Meet the Democratic Operatives Hired to Rig the Presidential Election


Interview room

Finding time to talk with election riggers who’ve been hired to tip the scales of the 2016 presidential election to Democratic nominee Hillary Clinton hasn’t been easy, especially with the election less than three months away. But Justin Powers, Kermin Jackson, and Ali Siddiqi—the Demcrats’ crack team of election riggers—made time to talk about how the big plans are going.

The Nattering Nabobs: You were hired three months ago by the Democratic National Committee to make sure Hillary Clinton wins the election. Is everything falling into place? Siddiqi: Well, point of clarification. We were hired more than a year ago, but we were formally introduced to the media three months ago.

TNN: Okay, thanks for the clarification.

Justin Powers: I think it takes a little longer than a few months to rig an election! [Laughs.]

TNN: Does it take a long time? I think that’s what people are curious about. What does it take to rig an election?

Kermin Jackson: It depends on how you want to approach it. What we’re trying to do is make sure people vote multiple times, and that, of course, requires our legal team to bat down the voter ID laws Republicans have tried to put in place.

TNN: I see you’ve had some victories on that front. Courts have struck down several of those laws in recent weeks.

Jackson: We have some damn good lawyers working on it, for sure. I can now go to the polls in North Carolina as many times as I want since I don’t have to show any ID.,200_&refRID=Q0YKSY2X3HWPVVH7TTZ9&linkCode=li2&tag=daily031-20&linkId=d5ceb8ed57b9ee80fc44723777084672TNN: But I suppose Republicans can do the same . . . ?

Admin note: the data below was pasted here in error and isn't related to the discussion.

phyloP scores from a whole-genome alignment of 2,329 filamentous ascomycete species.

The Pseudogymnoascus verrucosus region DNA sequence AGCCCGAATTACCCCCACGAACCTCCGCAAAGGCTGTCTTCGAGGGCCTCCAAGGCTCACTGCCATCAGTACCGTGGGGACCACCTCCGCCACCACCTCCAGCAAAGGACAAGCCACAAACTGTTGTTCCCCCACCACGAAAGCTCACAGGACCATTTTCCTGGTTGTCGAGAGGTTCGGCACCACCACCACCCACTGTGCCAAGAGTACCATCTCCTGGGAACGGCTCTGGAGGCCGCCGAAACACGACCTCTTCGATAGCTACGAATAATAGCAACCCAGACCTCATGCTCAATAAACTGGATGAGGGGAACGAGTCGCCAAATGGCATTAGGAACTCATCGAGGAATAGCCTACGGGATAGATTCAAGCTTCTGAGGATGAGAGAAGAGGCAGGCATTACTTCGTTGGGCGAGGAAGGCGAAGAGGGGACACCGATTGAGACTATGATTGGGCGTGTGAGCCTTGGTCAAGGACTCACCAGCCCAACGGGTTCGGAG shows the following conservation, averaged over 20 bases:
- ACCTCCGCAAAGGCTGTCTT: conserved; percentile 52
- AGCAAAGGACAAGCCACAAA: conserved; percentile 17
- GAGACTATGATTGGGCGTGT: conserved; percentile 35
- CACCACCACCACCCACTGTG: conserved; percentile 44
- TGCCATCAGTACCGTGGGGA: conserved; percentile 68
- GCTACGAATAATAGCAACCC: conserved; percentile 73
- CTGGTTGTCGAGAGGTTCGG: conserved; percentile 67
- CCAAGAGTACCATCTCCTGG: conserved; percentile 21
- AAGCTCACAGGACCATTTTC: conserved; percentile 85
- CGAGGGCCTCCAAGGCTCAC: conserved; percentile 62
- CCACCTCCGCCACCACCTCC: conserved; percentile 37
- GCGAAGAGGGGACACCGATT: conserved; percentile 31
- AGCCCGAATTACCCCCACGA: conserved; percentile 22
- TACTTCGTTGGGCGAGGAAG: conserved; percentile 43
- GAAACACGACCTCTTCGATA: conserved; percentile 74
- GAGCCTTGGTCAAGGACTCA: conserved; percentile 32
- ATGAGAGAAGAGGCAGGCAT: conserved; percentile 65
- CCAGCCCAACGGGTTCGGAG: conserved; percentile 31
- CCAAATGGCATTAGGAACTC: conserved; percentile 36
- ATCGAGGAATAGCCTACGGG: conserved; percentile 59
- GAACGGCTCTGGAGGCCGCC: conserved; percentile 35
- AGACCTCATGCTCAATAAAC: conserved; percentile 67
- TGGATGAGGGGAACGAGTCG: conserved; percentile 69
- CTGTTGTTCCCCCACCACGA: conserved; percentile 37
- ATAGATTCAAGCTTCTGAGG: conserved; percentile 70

Powers: In theory, yes. But Republicans have a little problem. It’s called the Bible. They take their religion seriously. So, no, they wouldn’t cheat in that way. Advantage: Democrats.

TNN: So, that’s the legal side. What else are you doing?

Jackson: Well, you can expect to hear accusations of hacking, but we’re denying that right now.

TNN: Are you at liberty to talk about who you’re not working with on this project that isn’t happening?

Siddiqi: Let’s just say the people who don’t like the United States offshoring its jobs won’t be happy with us.

TNN: Oh, yeah, offshoring is a touchy subject. On the other hand, the Republicans have the Russians working on their side. The Democrats should have their own offshore hackers as well.

Powers: We should indeed.

Jackson: Have we mentioned the disinformation campaign we’ll be executing? You saw how the Republicans did this kind of thing during the Iowa caucuses, when Ted Cruz spread the lie that Ben Carson was preparing to withdraw from the race. We’ll do it better than that, I’m confident. But it comes down to the same thing: passing along a lie until it goes viral.

TNN: So, what I’m hearing is a three-front campaign: shoot down voter ID laws, hack the voting machines, and spread disinformation.

Powers: Well, there’s one other angle. We call it our secret weapon,

TNN: I’m intrigued. What is it?

Siddiqi: [Laughing] You haven’t figured it out yet? It’s already taking effect.


Secret weapon

TNN: Uh, have Tim Kaine send coded messages to Latino voters in Spanish? I don’t know.

Jackson: It’s Trump! D’uh!

Powers: We got history’s most unqualified person to be the Republican nominee! All this other stuff is just window dressing. Really, our job here is done. The election was handed over to the Democrats on July 21.

TNN: I was wondering how you found the time to meet with me. Now I know. Well, carry on with your window dressing, then. Make it look like the Democrats stole it.

Jackson: If only it were that easy. With Trump at the top of the ticket, stealing the election is the least of our challenges. Making it look like the Republicans didn’t throw it away is going to take everything we have. But we’ll try to make it look good.

This is a work of satire. It is fictional news article not meant to be taken seriously. Photos (some modified) wng, gs (Creative Commons and public domain). Not necessarily an endorsed use of images.

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